Postdoc, Earth and Planetary Science, University of California, Berkeley, 2005-2011
Visiting Scholar, Center for Microbial Ecology, Michigan State University, 2000-2005
Ph.D., Applied Biological Sciences, Universiteit Gent, Belgium, 2005
M.Sc., Bio-engineering, KU Leuven, Belgium, 2001
B.S., Bio-engineering, KU Leuven, Belgium, 1999
Core question and its importance. The Denef Lab contributes to answering a core question in ecology: how do within- and between-species interactions shape microbial community diversity, composition, and functioning? It is important to focus on between-species interactions as they determine the makeup of communities, which in turn shapes ecosystem functioning, from agricultural crop biomass production to the magnitude of soil greenhouse gas emissions. It is important to consider within-species interactions, particularly between genetically dissimilar individuals of the same species, as recent insights, including from our own work, have shown important ecological consequences of within-species genetic diversity. The small genome sizes and short generation time compared to macroscopic life make microbial systems, particularly interesting model systems for ecological theory development regarding this aspect of within-species interactions.
Study system and its relevance. We use freshwater phytoplankton and bacterioplankton communities as a study system. Understanding how within- and between-species interactions influence phytoplankton composition is important as phytoplankton provide half of Earth’s net primary productivity and their community composition regulates productivity and nutrient cycling. In addition, when phytoplankton composition shifts to harmful bloom-forming species, it negatively affects water quality and mass transfer up the food web, both of which are critical to environmental and human health and economic well-being. Understanding the forces that shape bacterioplankton communities is important as their diversity and composition can exert strong controls on carbon cycling. This is important as freshwater systems are hotspots for carbon emissions to the atmosphere with net emissions of carbon dioxide rivaling the net uptake by the oceans.
Why UM EEB? For much of the history of ecology, microbial life too small to morphologically identify has been excluded. However, methodological advances, primarily based on sequencing technology, have opened our eyes to this unseen majority of life so that we can now broaden ecological theory to include the microbial world. Our work at the interface between microbiology and ecology benefits from being in a great EEB department while also being connected to the campus-wide cross-disciplinary program in microbial ecology. Interactions with microbial ecology groups across campus allow us to study fundamental concepts regarding the interrelation of evolution and ecology that enhance our understanding of microbial contributions to ecosystem functioning. New insights will contribute to tackling current societal challenges related to climate change, bio-energy, and the role of microbes in plant, animal, and human health.
BIO 207 - Microbiology. The lectures describe the basic biology of microbial life, with emphasis on bacteria (Domain Bacteria and Domain Archaea) and information on eukaryotic microbes (protists, fungi, and unicellular algae) of Domain Eukarya. The first section examines the historical origins of microbiology as a science with a reflection on who is engaged in our field and who is served by it historically and now. The second section examines bacterial and eukaryal cell structure and function, and bacterial nutrition and cultivation. The third section addresses the molecular biology of bacteria, including DNA replication, transcription and translation, regulation of gene expression, genomics, and bacterial viruses. The fourth section of the course covers microbial evolution, metabolic and ecological diversity, nutrient cycles, and symbiotic interactions. The final section of the course describes medically related topics, including host-pathogen interactions, epidemiology, immunology, and bacterial, viral, protozoan, and fungal pathogenesis.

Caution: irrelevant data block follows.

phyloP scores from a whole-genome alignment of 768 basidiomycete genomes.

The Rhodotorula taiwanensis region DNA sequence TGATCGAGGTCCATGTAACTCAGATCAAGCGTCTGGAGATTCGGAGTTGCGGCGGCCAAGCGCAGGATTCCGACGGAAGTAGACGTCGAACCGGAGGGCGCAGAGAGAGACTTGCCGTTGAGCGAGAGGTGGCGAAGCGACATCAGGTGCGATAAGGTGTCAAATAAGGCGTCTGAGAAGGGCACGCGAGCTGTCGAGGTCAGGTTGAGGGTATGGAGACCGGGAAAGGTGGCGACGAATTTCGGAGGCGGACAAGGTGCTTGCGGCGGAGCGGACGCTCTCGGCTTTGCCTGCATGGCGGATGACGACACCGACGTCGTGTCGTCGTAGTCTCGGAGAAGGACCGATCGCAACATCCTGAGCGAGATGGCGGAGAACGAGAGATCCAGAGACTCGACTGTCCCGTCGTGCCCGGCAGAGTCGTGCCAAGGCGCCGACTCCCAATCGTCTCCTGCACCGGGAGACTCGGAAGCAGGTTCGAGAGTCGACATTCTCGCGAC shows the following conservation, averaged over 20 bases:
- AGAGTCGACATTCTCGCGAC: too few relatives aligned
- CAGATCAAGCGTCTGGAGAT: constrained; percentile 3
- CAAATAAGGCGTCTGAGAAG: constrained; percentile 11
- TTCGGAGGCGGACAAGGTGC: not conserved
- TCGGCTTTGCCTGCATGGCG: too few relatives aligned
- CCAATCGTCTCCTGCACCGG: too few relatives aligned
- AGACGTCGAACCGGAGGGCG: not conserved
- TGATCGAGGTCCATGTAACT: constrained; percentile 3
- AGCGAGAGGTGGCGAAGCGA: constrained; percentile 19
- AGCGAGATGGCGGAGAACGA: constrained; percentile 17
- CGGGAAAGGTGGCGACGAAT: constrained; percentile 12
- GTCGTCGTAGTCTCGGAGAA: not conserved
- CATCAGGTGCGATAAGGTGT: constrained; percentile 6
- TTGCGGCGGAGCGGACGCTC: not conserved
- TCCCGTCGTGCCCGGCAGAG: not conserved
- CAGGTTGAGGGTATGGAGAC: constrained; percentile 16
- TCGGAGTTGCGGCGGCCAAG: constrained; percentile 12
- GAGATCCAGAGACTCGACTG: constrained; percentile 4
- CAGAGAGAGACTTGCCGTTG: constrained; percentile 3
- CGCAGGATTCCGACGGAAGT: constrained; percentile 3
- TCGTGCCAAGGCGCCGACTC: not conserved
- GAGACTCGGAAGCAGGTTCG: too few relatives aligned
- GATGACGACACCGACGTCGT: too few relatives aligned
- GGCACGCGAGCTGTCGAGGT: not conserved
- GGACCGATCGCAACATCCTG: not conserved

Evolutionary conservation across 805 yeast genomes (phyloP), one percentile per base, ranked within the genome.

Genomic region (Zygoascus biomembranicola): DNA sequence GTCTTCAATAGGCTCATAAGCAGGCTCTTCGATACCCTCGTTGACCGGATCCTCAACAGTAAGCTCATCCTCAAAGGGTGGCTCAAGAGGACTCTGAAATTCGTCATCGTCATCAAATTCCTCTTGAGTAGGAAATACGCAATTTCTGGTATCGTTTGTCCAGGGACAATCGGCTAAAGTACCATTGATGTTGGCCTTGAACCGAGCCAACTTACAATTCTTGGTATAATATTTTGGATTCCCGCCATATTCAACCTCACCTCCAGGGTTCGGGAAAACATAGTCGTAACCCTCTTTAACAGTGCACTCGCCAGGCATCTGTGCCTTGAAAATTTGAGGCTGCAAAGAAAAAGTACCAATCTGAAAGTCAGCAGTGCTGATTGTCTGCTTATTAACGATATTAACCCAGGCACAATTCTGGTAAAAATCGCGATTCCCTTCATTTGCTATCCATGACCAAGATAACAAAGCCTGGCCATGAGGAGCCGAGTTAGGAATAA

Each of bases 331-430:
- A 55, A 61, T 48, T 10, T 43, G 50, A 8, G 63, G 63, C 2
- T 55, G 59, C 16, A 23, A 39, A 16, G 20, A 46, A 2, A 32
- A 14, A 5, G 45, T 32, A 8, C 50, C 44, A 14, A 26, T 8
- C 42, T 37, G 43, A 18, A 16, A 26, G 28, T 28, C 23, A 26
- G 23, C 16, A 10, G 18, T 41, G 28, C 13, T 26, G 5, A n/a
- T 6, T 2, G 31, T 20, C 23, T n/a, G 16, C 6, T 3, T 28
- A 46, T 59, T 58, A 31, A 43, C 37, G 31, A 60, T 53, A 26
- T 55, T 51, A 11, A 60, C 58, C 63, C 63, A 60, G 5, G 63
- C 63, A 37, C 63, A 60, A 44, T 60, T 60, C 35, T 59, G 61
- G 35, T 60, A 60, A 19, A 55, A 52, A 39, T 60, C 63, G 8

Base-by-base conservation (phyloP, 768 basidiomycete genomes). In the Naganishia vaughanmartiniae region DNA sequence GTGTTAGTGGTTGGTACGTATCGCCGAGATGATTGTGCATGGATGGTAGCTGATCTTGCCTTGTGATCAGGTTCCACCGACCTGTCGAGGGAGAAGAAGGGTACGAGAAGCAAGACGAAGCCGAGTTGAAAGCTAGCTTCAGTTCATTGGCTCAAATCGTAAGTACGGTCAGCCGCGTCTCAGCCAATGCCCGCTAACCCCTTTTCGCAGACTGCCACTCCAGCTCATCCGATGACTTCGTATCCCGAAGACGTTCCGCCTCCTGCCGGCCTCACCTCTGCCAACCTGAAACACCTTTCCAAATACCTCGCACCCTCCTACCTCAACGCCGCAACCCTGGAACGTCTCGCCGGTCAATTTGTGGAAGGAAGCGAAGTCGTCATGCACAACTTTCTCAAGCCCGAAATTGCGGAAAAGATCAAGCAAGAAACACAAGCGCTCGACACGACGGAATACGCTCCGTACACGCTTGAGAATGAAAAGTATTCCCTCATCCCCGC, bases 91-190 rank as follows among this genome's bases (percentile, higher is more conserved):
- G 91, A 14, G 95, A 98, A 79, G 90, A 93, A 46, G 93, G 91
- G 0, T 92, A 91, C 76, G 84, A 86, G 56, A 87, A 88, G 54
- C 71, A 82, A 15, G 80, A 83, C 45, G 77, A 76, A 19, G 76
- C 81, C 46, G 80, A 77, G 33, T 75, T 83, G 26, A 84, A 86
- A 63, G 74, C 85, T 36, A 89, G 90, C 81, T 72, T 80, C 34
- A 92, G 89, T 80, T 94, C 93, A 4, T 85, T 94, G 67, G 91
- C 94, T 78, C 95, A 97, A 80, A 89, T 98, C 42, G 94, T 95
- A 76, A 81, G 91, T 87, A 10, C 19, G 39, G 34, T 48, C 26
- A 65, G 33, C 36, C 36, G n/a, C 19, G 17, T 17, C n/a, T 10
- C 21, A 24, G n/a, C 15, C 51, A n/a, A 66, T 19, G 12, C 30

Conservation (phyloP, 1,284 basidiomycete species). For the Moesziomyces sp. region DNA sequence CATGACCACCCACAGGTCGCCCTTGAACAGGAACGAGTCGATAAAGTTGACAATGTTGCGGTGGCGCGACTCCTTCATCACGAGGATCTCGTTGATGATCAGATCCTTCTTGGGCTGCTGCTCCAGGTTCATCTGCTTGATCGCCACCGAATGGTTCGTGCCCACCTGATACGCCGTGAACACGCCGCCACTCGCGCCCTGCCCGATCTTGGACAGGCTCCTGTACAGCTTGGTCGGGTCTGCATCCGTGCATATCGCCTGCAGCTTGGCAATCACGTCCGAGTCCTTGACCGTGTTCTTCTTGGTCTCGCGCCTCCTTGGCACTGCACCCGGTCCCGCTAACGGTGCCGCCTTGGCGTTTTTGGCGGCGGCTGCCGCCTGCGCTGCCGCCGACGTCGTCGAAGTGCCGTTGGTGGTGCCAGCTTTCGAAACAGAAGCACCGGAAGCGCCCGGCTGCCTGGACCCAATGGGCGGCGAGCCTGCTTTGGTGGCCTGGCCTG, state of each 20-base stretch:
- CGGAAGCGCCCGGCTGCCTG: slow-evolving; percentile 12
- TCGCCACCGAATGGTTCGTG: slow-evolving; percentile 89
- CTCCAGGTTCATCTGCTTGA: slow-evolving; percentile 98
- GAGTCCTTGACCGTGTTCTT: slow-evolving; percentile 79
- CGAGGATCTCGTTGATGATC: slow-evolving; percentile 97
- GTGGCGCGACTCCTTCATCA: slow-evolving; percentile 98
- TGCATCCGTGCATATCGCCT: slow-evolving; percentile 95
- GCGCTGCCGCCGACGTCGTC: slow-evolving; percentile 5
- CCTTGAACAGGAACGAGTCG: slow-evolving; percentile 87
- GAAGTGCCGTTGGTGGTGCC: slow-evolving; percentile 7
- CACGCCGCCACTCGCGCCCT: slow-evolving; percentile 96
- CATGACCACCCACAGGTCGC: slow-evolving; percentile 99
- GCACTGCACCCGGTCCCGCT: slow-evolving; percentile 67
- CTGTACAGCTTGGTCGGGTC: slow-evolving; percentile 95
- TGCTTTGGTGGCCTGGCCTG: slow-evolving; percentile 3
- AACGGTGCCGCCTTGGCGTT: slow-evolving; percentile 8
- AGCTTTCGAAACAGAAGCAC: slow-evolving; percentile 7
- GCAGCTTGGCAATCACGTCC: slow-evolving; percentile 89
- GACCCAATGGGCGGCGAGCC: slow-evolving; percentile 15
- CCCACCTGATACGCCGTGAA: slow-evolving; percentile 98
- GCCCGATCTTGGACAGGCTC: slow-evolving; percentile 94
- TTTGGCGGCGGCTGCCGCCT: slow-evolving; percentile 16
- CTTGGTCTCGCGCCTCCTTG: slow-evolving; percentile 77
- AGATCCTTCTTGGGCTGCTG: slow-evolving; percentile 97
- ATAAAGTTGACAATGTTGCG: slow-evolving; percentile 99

EEB 446 - Microbial Ecology. A greater focus on the microbial component of the biosphere is warranted since “microbes run the world”. If we are to build comprehensive and predictive models for ecosystems important to environmental and human health, we need a better understanding of how microbial communities assemble and operate. This course will cover the ecology of microbes by highlighting their interactions with each other and the environment and will present the latest insights into their role in ecosystems ranging from thawing permafrost to the human gastrointestinal tract. Ecological and evolutionary concepts and tools used in microbial research, including novel “omics” techniques, will be introduced. The course also aims at uncovering how concepts developed in plant and animal ecology do and do not translate to the microbial world.
BIO 144 - Decoding your DNA: Implications for you and society. Our DNA contains all the information we need to develop from a single cell into a hugely complicated human being. But how much of your “you-ness” is pre-determined by your DNA, the set of genes you received from your parents? How much do your experiences matter? Can we change our genes? And what are the implications if we do?
- Freshwater microbial evolutionary ecology, host-microbiome interactions, community and population genomics
- Kathryn Schmidt, Nikesh Dahal, Jinny Yang